- Inclusivity and sustainability are at the top of government agenda – Kgafela
- Minister point to Economic Inclusion Act as illustration of govt commitment to inclusivity and diversity
- Singles out Debswana for its P20bn CEEP inititive that aims to create 20 000 jobs by next year
Women in leadership roles have been urged to drive sustainability and inclusivity in the organisations they lead.
This was said by the Chairperson of Anglo American’s South African Management Board, Nolitha Fakude, who gave a guest adress at the Women in Leadership Sustainability Breakfast Seminar, held at the Phakalane Gold Estate this past week.
At the event, which was themed Journey in Sustainability, Economic Inclusion and Diversity, she shared her sustainability journey, the highlight of which was the launch of her Memoirs Boardroom Dancing, as well as transformation stories from a Corporate Activist. She shared her journey from her childhood to her management experience gained in various functional leadership roles across the oil and energy, chemicals, financial services and retail industries.
Fakude earned her reputation as a corporate activist through her work focusing on the development of women and marginalised communities in the workplace and society. According to her, there are moral and regulatory imperatives to advancing women in mining. She is currently the President of the Minerals Council South Africa and Chair of the Management Board at Anglo American. She called for a systemic change from both the private and public sector to enable the meaningful participation of women in the economy.
“Women should not just be tokens to fulfill compliance standards. Those who have managed to penetrate should use and leverage their positions to drive the inclusion agenda,” Fakude advised adding that in a corporate setup, it should not matter how one got there. “Your seat at the table has already been paid for and that is the confidence that the Black Economic Empowerment (BEE) and the Employment Equity (EE) gave me. The confidence to know that no one is doing me a favor,” she emphasized.
While affirmative action can create a stigma that women leaders are given leadership positions because of their gender, Fakude advised that they should take this opportunity to represent and be a voice for those not at the table because if it were not for those pieces of legislation they would not even have a foot inside the door. For his part, the Minister of Trade, Mmusi Kgafela said inclusivity and sustainability have always been at the core of government programming. He was giving a key note adress at the event.
Minister Kgafela noted that the occasion had come at an opportune time because it aligns with Botswana’s commitment to unlocking supply chains to achieving sustainability and inclusivity in the economy. He emphasised that the government has devised several initiatives and policies to prove that it is taking a lead in promoting inclusivity and economic sustainability.
“The government has introduced several initiatives aimed at promoting socio-economic inclusivity and to empower the vulnerable who are oftentimes left behind in the economic value chain,” he stated. Chief among the initiatives, he said, is the Economic Inclusion Act that came into operation on 20 April to provide for implementation of existing economic empowerment laws and initiatives and effective participation of the targeted citizens in economic development and growth.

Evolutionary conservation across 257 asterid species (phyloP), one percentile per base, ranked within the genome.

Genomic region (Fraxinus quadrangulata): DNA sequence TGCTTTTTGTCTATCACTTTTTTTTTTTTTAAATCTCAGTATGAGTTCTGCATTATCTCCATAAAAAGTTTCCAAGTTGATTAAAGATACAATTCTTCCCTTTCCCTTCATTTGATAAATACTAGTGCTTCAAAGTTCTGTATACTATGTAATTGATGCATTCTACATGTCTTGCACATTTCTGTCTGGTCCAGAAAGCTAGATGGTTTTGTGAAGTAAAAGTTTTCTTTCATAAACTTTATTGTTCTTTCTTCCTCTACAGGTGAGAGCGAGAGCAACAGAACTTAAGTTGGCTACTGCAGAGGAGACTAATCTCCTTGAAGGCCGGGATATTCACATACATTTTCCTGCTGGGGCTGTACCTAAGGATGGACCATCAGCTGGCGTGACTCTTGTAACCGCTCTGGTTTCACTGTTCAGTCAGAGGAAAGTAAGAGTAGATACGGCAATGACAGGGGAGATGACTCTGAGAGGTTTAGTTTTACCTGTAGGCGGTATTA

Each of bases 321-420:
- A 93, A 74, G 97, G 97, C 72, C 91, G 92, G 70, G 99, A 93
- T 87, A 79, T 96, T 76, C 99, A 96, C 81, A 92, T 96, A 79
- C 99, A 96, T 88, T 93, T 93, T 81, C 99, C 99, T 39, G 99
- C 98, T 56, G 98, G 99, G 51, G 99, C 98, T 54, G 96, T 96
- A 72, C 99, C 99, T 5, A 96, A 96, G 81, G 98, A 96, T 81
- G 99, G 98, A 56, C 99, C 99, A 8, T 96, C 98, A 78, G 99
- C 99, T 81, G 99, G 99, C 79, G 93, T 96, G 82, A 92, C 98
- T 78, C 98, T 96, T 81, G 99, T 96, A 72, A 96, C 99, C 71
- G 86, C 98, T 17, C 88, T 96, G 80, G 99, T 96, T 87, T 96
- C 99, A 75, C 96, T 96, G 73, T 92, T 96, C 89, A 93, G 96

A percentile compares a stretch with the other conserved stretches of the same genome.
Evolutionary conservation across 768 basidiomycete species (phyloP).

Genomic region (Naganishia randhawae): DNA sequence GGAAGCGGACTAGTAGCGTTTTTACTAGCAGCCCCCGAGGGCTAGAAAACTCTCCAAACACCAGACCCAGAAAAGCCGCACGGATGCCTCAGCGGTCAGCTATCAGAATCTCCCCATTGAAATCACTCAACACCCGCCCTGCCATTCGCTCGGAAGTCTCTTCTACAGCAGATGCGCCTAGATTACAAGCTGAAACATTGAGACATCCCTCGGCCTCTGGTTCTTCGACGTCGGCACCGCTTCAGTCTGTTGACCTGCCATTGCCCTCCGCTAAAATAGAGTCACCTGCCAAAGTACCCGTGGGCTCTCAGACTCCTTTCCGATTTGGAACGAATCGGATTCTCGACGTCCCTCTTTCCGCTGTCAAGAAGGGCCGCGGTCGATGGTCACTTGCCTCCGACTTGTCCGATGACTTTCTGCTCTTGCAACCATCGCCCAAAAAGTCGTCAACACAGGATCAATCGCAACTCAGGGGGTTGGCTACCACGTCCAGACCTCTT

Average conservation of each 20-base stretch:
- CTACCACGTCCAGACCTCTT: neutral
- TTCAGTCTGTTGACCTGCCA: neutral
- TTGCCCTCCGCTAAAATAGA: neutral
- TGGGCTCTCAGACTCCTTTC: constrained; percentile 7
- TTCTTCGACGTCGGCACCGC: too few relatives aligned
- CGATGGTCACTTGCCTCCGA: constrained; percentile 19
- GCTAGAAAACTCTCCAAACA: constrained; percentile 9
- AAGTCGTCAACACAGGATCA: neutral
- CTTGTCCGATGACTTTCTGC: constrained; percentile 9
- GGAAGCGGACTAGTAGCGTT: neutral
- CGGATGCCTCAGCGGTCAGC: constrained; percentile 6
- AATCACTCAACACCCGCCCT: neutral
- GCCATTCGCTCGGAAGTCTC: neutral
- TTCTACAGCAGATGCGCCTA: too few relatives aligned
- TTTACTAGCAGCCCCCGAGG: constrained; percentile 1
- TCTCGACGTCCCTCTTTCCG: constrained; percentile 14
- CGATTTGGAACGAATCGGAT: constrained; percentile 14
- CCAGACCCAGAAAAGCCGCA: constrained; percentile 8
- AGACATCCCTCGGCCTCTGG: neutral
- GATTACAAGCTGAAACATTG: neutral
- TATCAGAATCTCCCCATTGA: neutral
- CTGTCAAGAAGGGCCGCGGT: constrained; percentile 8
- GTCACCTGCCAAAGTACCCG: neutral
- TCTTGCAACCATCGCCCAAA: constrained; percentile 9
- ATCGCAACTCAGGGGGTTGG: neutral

“The Act applies to all sectors of the economy and requires both the private and public sectors to participate actively in the economic transformation that it seeks to achieve,” the minister said. He took the opportunity to urge the private sector – which he described as indispensable partners of the government in socio-economic growth – to play the complementary role of ensuring that there is inclusivity and shared value as means to radical economic transformation.
“I would like to address and applaud organisations which have established supplier diversity programmes (because) increasing spending for diversifying suppliers creates value and shows that companies have serious commitments to socio-economic development in our ecosystem,” said Minister Kgafela.
He encouraged companies to expand their monitoring systems, which range from expenditure spending to measuring the impact of the expenditure, as a critical step to creating a sustainable supplier diversity. “Diverse sourcing can contribute to building more value chains, which is an added benefit that is often overlooked in the equation,” he said. “If there is one thing that the COVID-19 pandemic has taught supply chain leaders, it is the importance of supply chain resilience.”
Debswana’s ambitious undertaking
Kgafela praised various mining houses for their Citizen Economic Empowerment Programmes (CEEP) whose objectives are to achieve diversity, inclusivity and sustainability.
“I want to encourage you to continue sourcing from local service providers and partnering with the government to help grow these businesses in terms of productive capacity building, quality and consistency of supply,” he said. He singled out Debswana Diamond Company for special mention, noting that it has set aside P20 billion for citizen-owned companies and a target of 20 000 jobs created by 2024 in an ambitious initiative.
“Under this ambitious undertaking, Debswana will localise manufacturing of its inputs and thus grow Botswana’s manufacturing sector,” he said. Other notable speakers included Kushata Chilisa, Head of Enterprise & Supply Chain Development at Absa, who spoke on Inclusive Financing for Enterprise and Supply Chain Development; and Rachel Mothibatsela, Executive Head of Public Affairs at Debswana, who presented on the mining company’s ESG programme.